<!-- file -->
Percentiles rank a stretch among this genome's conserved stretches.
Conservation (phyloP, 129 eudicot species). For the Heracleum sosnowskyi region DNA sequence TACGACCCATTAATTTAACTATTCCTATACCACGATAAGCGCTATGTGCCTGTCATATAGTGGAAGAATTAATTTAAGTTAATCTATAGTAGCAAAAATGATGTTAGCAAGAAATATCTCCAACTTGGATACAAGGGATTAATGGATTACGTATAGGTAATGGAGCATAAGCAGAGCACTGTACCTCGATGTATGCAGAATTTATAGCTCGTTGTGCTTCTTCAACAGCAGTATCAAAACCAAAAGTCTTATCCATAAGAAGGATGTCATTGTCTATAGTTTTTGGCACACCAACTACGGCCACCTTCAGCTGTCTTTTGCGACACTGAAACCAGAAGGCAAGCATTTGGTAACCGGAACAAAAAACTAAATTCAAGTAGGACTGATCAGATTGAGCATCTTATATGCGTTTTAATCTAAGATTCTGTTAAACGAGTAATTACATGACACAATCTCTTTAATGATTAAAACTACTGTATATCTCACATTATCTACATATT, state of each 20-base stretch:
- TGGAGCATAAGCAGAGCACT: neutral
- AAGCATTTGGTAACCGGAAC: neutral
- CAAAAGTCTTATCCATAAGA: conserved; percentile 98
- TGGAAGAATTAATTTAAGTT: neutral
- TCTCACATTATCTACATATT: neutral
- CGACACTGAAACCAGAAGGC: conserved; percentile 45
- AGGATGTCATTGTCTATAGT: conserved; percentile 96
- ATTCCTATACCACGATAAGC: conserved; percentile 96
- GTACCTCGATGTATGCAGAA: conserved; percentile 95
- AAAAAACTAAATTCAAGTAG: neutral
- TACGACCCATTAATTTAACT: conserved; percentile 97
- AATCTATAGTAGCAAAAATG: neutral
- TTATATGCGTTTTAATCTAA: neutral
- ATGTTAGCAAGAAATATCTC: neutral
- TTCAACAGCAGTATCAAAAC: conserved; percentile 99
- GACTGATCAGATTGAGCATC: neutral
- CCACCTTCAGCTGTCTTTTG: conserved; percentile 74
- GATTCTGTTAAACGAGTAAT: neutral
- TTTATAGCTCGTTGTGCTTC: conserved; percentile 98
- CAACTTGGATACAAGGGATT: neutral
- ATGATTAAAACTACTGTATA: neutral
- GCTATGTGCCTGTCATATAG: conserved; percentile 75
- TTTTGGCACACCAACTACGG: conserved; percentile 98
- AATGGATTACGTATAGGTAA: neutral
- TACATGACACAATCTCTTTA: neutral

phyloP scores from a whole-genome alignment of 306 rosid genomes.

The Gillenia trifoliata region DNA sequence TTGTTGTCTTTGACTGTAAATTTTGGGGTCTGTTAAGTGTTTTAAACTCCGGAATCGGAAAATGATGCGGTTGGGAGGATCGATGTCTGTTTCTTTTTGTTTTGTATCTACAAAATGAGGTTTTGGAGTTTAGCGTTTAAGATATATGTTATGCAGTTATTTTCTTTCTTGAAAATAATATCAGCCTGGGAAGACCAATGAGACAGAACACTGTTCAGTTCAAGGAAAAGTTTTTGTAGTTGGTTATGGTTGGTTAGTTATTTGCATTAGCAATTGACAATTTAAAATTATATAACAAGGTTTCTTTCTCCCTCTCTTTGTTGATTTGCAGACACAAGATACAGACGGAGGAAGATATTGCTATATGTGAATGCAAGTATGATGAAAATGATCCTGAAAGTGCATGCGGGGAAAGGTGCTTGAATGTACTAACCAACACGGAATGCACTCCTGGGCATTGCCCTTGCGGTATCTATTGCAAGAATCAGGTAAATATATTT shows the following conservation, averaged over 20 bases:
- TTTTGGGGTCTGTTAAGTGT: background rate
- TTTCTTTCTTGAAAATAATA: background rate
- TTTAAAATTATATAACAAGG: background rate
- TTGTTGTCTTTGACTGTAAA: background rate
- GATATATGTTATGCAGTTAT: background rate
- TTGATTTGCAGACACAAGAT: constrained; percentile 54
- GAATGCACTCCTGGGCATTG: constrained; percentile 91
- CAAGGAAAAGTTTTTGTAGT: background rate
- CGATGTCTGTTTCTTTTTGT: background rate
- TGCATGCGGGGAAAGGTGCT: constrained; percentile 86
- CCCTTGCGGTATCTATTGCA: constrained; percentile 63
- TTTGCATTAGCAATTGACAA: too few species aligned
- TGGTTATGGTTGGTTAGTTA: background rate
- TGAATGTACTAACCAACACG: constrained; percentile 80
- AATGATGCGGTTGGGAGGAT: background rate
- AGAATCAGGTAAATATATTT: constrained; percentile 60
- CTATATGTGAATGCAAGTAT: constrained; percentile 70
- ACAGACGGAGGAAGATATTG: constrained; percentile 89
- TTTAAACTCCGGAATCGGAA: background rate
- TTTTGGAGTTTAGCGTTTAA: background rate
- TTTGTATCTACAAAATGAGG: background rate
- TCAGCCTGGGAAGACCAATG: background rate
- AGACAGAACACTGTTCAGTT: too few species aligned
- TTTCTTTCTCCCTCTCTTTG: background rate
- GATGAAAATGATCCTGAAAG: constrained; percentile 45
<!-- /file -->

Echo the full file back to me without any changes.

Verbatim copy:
Percentiles rank a stretch among this genome's conserved stretches.
Conservation (phyloP, 129 eudicot species). For the Heracleum sosnowskyi region DNA sequence TACGACCCATTAATTTAACTATTCCTATACCACGATAAGCGCTATGTGCCTGTCATATAGTGGAAGAATTAATTTAAGTTAATCTATAGTAGCAAAAATGATGTTAGCAAGAAATATCTCCAACTTGGATACAAGGGATTAATGGATTACGTATAGGTAATGGAGCATAAGCAGAGCACTGTACCTCGATGTATGCAGAATTTATAGCTCGTTGTGCTTCTTCAACAGCAGTATCAAAACCAAAAGTCTTATCCATAAGAAGGATGTCATTGTCTATAGTTTTTGGCACACCAACTACGGCCACCTTCAGCTGTCTTTTGCGACACTGAAACCAGAAGGCAAGCATTTGGTAACCGGAACAAAAAACTAAATTCAAGTAGGACTGATCAGATTGAGCATCTTATATGCGTTTTAATCTAAGATTCTGTTAAACGAGTAATTACATGACACAATCTCTTTAATGATTAAAACTACTGTATATCTCACATTATCTACATATT, state of each 20-base stretch:
- TGGAGCATAAGCAGAGCACT: neutral
- AAGCATTTGGTAACCGGAAC: neutral
- CAAAAGTCTTATCCATAAGA: conserved; percentile 98
- TGGAAGAATTAATTTAAGTT: neutral
- TCTCACATTATCTACATATT: neutral
- CGACACTGAAACCAGAAGGC: conserved; percentile 45
- AGGATGTCATTGTCTATAGT: conserved; percentile 96
- ATTCCTATACCACGATAAGC: conserved; percentile 96
- GTACCTCGATGTATGCAGAA: conserved; percentile 95
- AAAAAACTAAATTCAAGTAG: neutral
- TACGACCCATTAATTTAACT: conserved; percentile 97
- AATCTATAGTAGCAAAAATG: neutral
- TTATATGCGTTTTAATCTAA: neutral
- ATGTTAGCAAGAAATATCTC: neutral
- TTCAACAGCAGTATCAAAAC: conserved; percentile 99
- GACTGATCAGATTGAGCATC: neutral
- CCACCTTCAGCTGTCTTTTG: conserved; percentile 74
- GATTCTGTTAAACGAGTAAT: neutral
- TTTATAGCTCGTTGTGCTTC: conserved; percentile 98
- CAACTTGGATACAAGGGATT: neutral
- ATGATTAAAACTACTGTATA: neutral
- GCTATGTGCCTGTCATATAG: conserved; percentile 75
- TTTTGGCACACCAACTACGG: conserved; percentile 98
- AATGGATTACGTATAGGTAA: neutral
- TACATGACACAATCTCTTTA: neutral

phyloP scores from a whole-genome alignment of 306 rosid genomes.

The Gillenia trifoliata region DNA sequence TTGTTGTCTTTGACTGTAAATTTTGGGGTCTGTTAAGTGTTTTAAACTCCGGAATCGGAAAATGATGCGGTTGGGAGGATCGATGTCTGTTTCTTTTTGTTTTGTATCTACAAAATGAGGTTTTGGAGTTTAGCGTTTAAGATATATGTTATGCAGTTATTTTCTTTCTTGAAAATAATATCAGCCTGGGAAGACCAATGAGACAGAACACTGTTCAGTTCAAGGAAAAGTTTTTGTAGTTGGTTATGGTTGGTTAGTTATTTGCATTAGCAATTGACAATTTAAAATTATATAACAAGGTTTCTTTCTCCCTCTCTTTGTTGATTTGCAGACACAAGATACAGACGGAGGAAGATATTGCTATATGTGAATGCAAGTATGATGAAAATGATCCTGAAAGTGCATGCGGGGAAAGGTGCTTGAATGTACTAACCAACACGGAATGCACTCCTGGGCATTGCCCTTGCGGTATCTATTGCAAGAATCAGGTAAATATATTT shows the following conservation, averaged over 20 bases:
- TTTTGGGGTCTGTTAAGTGT: background rate
- TTTCTTTCTTGAAAATAATA: background rate
- TTTAAAATTATATAACAAGG: background rate
- TTGTTGTCTTTGACTGTAAA: background rate
- GATATATGTTATGCAGTTAT: background rate
- TTGATTTGCAGACACAAGAT: constrained; percentile 54
- GAATGCACTCCTGGGCATTG: constrained; percentile 91
- CAAGGAAAAGTTTTTGTAGT: background rate
- CGATGTCTGTTTCTTTTTGT: background rate
- TGCATGCGGGGAAAGGTGCT: constrained; percentile 86
- CCCTTGCGGTATCTATTGCA: constrained; percentile 63
- TTTGCATTAGCAATTGACAA: too few species aligned
- TGGTTATGGTTGGTTAGTTA: background rate
- TGAATGTACTAACCAACACG: constrained; percentile 80
- AATGATGCGGTTGGGAGGAT: background rate
- AGAATCAGGTAAATATATTT: constrained; percentile 60
- CTATATGTGAATGCAAGTAT: constrained; percentile 70
- ACAGACGGAGGAAGATATTG: constrained; percentile 89
- TTTAAACTCCGGAATCGGAA: background rate
- TTTTGGAGTTTAGCGTTTAA: background rate
- TTTGTATCTACAAAATGAGG: background rate
- TCAGCCTGGGAAGACCAATG: background rate
- AGACAGAACACTGTTCAGTT: too few species aligned
- TTTCTTTCTCCCTCTCTTTG: background rate
- GATGAAAATGATCCTGAAAG: constrained; percentile 45